Tomorrow, the 20th, the Man Booker Prize shortlist will be announced. This must be my worst showing for many years: I’ve read just two of the longlisted books, and both were such disappointments I had to wonder why they’d been nominated at all. I have six of the others on request from the public library; of them I’m most keen to read The Overstory and Sabrina, the first graphic novel to have been recognized (the others are by Gunaratne, Johnson, Kushner and Ryan, but I’ll likely cancel my holds if they don’t make the shortlist). I’d read Robin Robertson’s novel-in-verse if I ever managed to get hold of a copy, but I’ve decided I’m not interested in the other four nominees (Bauer, Burns, Edugyan, Ondaatje*).
The Water Cure by Sophie Mackintosh
(Excerpted from my upcoming review for New Books magazine’s Booker Prize roundup.)
The first word of The Water Cure may be “Once,” but what follows is no fairy tale. Here’s the rest of that sentence: “Once we have a father, but our father dies without us noticing.” The tense seems all wrong; surely it should be “had” and “died”? From the very first line, then, Sophie Mackintosh’s debut novel has the reader wrong-footed, and there are many more moments of confusion to come. The other thing to notice in the opening sentence is the use of the first person plural. That “we” refers to three sisters: Grace, Lia and Sky. After the death of their father, King, it’s just them and their mother in a grand house on a remote island.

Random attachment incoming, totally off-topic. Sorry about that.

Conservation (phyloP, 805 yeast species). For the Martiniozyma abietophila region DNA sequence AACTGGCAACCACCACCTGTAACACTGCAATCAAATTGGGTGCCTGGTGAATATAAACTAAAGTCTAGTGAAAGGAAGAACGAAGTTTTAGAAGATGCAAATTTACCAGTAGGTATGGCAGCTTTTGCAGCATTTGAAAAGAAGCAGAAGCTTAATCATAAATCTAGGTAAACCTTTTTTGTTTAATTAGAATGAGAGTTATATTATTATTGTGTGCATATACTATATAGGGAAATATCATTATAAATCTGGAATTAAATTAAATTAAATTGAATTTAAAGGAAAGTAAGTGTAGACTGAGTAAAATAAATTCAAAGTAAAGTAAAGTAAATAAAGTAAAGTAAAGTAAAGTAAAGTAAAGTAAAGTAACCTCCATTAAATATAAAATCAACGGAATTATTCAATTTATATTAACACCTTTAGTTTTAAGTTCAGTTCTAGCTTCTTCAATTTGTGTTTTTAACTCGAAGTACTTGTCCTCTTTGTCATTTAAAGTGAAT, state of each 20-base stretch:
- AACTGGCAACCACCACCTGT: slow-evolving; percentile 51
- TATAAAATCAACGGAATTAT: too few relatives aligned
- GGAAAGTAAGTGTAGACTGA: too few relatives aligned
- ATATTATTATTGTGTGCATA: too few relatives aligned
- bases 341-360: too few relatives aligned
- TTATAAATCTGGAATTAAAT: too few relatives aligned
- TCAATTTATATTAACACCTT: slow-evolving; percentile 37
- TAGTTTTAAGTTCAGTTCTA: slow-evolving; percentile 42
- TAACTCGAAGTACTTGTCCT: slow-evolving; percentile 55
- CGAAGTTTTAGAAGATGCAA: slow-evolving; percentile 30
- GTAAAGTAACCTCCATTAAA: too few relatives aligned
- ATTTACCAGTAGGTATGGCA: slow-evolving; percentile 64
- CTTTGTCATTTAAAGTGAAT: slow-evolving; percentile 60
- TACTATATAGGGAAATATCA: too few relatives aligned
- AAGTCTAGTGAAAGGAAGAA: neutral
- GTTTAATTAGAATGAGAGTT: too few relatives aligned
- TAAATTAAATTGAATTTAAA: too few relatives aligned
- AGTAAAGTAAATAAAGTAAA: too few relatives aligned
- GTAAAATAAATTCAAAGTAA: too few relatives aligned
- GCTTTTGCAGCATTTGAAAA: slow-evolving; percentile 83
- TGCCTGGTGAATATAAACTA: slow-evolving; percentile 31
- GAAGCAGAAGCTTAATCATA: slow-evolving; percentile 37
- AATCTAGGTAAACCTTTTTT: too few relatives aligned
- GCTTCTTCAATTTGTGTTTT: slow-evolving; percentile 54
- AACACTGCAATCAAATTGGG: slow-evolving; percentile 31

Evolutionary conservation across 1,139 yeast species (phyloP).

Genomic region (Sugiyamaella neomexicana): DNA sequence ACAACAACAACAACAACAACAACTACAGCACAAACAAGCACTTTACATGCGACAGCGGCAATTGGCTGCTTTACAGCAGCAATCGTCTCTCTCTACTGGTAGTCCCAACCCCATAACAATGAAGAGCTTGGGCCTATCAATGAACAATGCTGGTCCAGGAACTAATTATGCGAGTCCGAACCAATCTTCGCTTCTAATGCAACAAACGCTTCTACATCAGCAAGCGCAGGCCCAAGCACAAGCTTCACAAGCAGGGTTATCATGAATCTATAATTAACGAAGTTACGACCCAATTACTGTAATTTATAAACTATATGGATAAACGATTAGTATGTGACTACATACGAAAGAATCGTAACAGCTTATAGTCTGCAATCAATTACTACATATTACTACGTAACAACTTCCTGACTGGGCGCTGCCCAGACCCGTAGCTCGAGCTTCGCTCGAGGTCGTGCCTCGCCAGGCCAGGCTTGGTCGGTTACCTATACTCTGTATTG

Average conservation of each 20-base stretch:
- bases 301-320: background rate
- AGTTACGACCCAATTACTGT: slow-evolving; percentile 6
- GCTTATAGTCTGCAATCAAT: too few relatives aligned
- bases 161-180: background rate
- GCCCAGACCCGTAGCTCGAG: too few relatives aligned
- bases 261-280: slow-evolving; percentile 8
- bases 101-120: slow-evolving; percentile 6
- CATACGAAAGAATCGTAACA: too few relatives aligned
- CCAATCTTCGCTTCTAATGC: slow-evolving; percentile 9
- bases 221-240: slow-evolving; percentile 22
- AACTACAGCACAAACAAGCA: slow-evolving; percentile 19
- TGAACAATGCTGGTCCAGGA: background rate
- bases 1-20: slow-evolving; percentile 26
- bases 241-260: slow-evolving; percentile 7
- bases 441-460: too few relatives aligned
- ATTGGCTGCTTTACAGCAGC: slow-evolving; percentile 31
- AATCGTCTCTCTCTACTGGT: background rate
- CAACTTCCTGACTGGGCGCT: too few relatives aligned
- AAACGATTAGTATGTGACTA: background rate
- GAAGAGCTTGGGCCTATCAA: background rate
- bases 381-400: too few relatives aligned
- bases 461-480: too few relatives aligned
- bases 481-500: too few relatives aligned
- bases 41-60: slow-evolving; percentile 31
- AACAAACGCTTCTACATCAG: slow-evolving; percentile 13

There are frequent flashbacks to times when damaged women used to come here for therapy that sounds more like torture. The sisters still engage in similar sadomasochistic practices: sitting in a hot sauna until they faint, putting their hands and feet in buckets of ice, and playing the “drowning game” in the pool by putting on a dress laced with lead weights. Despite their isolation, the sisters are still affected by the world at large. At the end of Part I, three shipwrecked men wash up on shore and request sanctuary. The men represent new temptations and a threat to the sisters’ comfort zone.
This is a strange and disorienting book. The atmosphere – lonely and lowering – is the best thing about it. Its setup is somewhat reminiscent of two Shakespeare plays, King Lear and The Tempest. With the exception of a few lines like “we look towards the rounded glow of the horizon, the air peach-ripe with toxicity,” the prose draws attention to itself in a bad way: it’s consciously literary and overwritten. In terms of the plot, it is difficult to understand, at the most basic level, what is going on and why. Speculative novels with themes of women’s repression are a dime a dozen nowadays, and the interested reader will find a better example than this one.
Normal People by Sally Rooney
Conversations with Friends was one of last year’s sleeper hits and a surprise favorite of mine. You may remember that I was part of an official shadow panel for the 2017 Sunday Times Young Writer of the Year Award, which I was pleased to see Sally Rooney win. So I jumped at the chance to read her follow-up novel, which has been earning high praise from critics and ordinary readers alike as being even better than her debut. Alas, though, I was let down.
Normal People is very similar to Tender – which for some will be high praise indeed, though I never managed to finish Belinda McKeon’s novel – in that both realistically address the intimacy between a young woman and a young man during their university days and draw class and town-and-country distinctions (the latter of which might not mean much to those who are unfamiliar with Ireland).